Probe cites series of medication errors at Owatonna Care Center.
An elderly nursing home resident in Owatonna, Minn., was not given his crucial anxiety drug for 10 days -- then got 10 times the prescribed dosage and died the next day, according to a state investigation released this week.
The death of Herbert Drescher, 84, officially was blamed on chronic lung disease, but a doctor involved in the case told a state investigator that the overdose of lorazepam "may have been a factor" in the July death.
Reached Friday, family members said they were never notified of the medication errors or told that the death was under investigation.
"For heaven's sake, I didn't know that" he was given an overdose, said Velma Drescher, Herbert's widow, in an interview.
A nursing home official insisted Friday that the family was notified of the circumstances surrounding Drescher's death.
The case, disclosed in a report by the state Health Department, comes to light amid concern over medication errors at other long-term-care facilities in Minnesota and against a backdrop of frustration among advocates that abuse and substandard care often go undetected or unpunished.
State investigators concluded that the nursing home, Owatonna Care Center, was to blame for the medication missteps that preceded the death of Drescher, of Albert Lea. They noted that "26 omitted doses of the medication occurred with multiple employees over several days."
The overdose was not discovered by the nursing home until two days after Drescher was found in his bed and a nurse noted that he "must have died in his sleep," the state report added.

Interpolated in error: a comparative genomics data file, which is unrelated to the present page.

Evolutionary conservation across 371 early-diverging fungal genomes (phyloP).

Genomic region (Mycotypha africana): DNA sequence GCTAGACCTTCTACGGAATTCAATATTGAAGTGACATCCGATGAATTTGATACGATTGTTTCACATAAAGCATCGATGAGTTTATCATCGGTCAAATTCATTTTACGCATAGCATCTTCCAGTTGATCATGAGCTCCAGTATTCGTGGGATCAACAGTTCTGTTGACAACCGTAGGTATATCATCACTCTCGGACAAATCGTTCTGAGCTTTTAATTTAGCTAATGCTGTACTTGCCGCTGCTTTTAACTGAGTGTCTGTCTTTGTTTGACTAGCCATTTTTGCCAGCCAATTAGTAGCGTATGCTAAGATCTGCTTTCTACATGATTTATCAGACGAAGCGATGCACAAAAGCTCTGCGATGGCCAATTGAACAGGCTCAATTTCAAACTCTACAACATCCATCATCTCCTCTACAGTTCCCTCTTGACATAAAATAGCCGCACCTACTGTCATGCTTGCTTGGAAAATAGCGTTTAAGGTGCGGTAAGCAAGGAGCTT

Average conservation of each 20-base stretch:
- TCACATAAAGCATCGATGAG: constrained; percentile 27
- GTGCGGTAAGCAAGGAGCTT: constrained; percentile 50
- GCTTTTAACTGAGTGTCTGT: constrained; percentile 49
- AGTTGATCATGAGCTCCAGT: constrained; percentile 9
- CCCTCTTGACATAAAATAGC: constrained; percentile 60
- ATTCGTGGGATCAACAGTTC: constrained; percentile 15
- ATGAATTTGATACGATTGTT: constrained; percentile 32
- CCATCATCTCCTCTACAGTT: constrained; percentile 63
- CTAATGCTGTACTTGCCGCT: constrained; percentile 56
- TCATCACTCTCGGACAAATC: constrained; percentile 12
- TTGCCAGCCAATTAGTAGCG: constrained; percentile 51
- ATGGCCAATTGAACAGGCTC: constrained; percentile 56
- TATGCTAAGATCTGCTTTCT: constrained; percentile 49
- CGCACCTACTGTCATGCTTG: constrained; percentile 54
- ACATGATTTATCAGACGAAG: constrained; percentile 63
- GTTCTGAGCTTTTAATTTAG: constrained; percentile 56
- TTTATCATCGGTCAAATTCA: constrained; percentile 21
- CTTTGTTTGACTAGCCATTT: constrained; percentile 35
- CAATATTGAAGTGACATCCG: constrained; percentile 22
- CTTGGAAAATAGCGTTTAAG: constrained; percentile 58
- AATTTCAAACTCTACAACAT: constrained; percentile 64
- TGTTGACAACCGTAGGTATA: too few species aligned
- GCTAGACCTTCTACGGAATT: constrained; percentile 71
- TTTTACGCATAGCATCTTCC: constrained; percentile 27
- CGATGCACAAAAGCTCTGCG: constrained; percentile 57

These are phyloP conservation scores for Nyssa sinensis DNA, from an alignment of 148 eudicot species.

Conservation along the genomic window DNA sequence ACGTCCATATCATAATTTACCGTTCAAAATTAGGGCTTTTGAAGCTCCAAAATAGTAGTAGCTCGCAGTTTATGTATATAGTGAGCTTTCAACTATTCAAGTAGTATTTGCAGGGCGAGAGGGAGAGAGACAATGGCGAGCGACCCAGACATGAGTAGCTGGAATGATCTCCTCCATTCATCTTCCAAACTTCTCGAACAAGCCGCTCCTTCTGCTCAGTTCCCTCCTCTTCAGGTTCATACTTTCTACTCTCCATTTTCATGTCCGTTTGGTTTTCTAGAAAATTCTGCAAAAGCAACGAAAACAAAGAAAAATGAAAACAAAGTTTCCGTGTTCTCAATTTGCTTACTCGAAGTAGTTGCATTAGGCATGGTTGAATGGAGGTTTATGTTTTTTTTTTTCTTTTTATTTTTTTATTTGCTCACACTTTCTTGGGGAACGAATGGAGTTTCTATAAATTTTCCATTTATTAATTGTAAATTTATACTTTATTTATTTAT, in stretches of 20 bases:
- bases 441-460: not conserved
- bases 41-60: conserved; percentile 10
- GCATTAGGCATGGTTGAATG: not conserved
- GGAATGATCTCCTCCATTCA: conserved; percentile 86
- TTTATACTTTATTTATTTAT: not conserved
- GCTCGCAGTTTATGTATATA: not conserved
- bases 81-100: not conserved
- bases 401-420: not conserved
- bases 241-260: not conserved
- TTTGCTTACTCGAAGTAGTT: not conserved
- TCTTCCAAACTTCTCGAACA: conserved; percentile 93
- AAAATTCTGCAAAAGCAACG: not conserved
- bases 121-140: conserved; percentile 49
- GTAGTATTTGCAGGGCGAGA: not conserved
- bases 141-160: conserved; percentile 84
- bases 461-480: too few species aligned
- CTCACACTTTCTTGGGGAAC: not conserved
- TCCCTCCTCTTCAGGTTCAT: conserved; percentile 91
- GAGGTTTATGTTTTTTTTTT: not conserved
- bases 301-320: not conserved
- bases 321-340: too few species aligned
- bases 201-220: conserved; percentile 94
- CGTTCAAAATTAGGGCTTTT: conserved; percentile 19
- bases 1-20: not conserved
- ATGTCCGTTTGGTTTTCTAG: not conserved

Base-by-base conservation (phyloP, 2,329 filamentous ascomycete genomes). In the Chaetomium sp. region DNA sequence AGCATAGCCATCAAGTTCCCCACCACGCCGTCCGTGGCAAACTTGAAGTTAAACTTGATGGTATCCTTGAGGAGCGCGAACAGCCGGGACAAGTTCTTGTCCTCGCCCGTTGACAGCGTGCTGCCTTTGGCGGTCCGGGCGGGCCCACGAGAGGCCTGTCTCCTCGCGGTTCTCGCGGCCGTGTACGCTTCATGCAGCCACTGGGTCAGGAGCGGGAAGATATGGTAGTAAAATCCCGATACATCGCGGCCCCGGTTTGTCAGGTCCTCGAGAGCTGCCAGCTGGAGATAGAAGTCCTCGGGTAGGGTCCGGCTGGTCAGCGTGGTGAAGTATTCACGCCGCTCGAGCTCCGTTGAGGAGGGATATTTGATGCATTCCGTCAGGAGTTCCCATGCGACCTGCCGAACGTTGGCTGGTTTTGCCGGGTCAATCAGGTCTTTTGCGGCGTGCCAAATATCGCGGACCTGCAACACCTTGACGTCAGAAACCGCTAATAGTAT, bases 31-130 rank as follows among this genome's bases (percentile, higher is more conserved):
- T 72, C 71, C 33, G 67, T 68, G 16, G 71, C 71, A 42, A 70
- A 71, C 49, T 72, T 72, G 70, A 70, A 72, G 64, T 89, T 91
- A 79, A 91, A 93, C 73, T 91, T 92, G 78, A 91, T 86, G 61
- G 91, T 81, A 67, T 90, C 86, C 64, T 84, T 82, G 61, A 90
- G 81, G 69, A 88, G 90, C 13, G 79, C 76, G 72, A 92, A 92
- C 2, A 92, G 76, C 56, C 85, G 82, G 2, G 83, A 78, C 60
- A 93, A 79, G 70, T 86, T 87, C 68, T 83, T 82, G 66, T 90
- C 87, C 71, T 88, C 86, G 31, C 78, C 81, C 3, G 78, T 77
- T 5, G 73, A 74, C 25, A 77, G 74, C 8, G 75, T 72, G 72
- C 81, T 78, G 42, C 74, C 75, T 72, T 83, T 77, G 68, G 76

State investigators also found that some drugs were missing at the nursing home and could not be accounted for by its staff.
Drescher's death certificate cited chronic lung disease as the cause of death. But it also noted the use of Ativan, another name for lorazepam, among the "conditions" present at the time. Overdoses of lorazepam can lead to coma and, in rare instances, death, according to the U.S. Food and Drug Administration.
Bruce Drescher, Herbert's nephew, who has power of attorney over his legal matters, said he also hadn't known of the overdose until this week, saying, "that's a lot of medicine at once."
He added that he saw his uncle the day before the overdose, and "he was doing pretty good. ... I didn't think he'd go that quickly."
'You take their word'
Drescher said that if family members had been told of the overdose, they could have requested an autopsy. "When you have no idea about that, you take their word for it," he said.
Nursing home administrator Brenda Schrupp, however, challenged the Dreschers' account and said that she met with the family and told them about the medication errors. "We reviewed our investigation with them openly," Schrupp said. "I can't speak to what they understood."
Schrupp added that all employees involved in the medication errors were dismissed.
Under state law, nursing homes must tell residents or their families when a medical error causes an injury or change of condition. But they are not obligated to say the error is the subject of a state investigation, said Janine McQuillan, an adviser at the Tubman ElderCare Rights Alliance.
"Families want to know how things are going for a loved one," she said. "Good care is a partnership between the family, resident and the home.''
The home was cited for two federal rule violations and one state violation. A follow-up visit by investigators found that by Oct. 14 the home had completed promised changes in how it tracks medications and oversees administration of drugs, including a retraining of all nurses and medication aides.
Owatonna Care Center is a 55-bed facility owned by the for-profit Deseret Health Group of Utah. Deseret has two other facilities in Minnesota, in Faribault and Willmar, along with others in Utah, Kansas and Nebraska.
Paul Walsh • 612-673-4482
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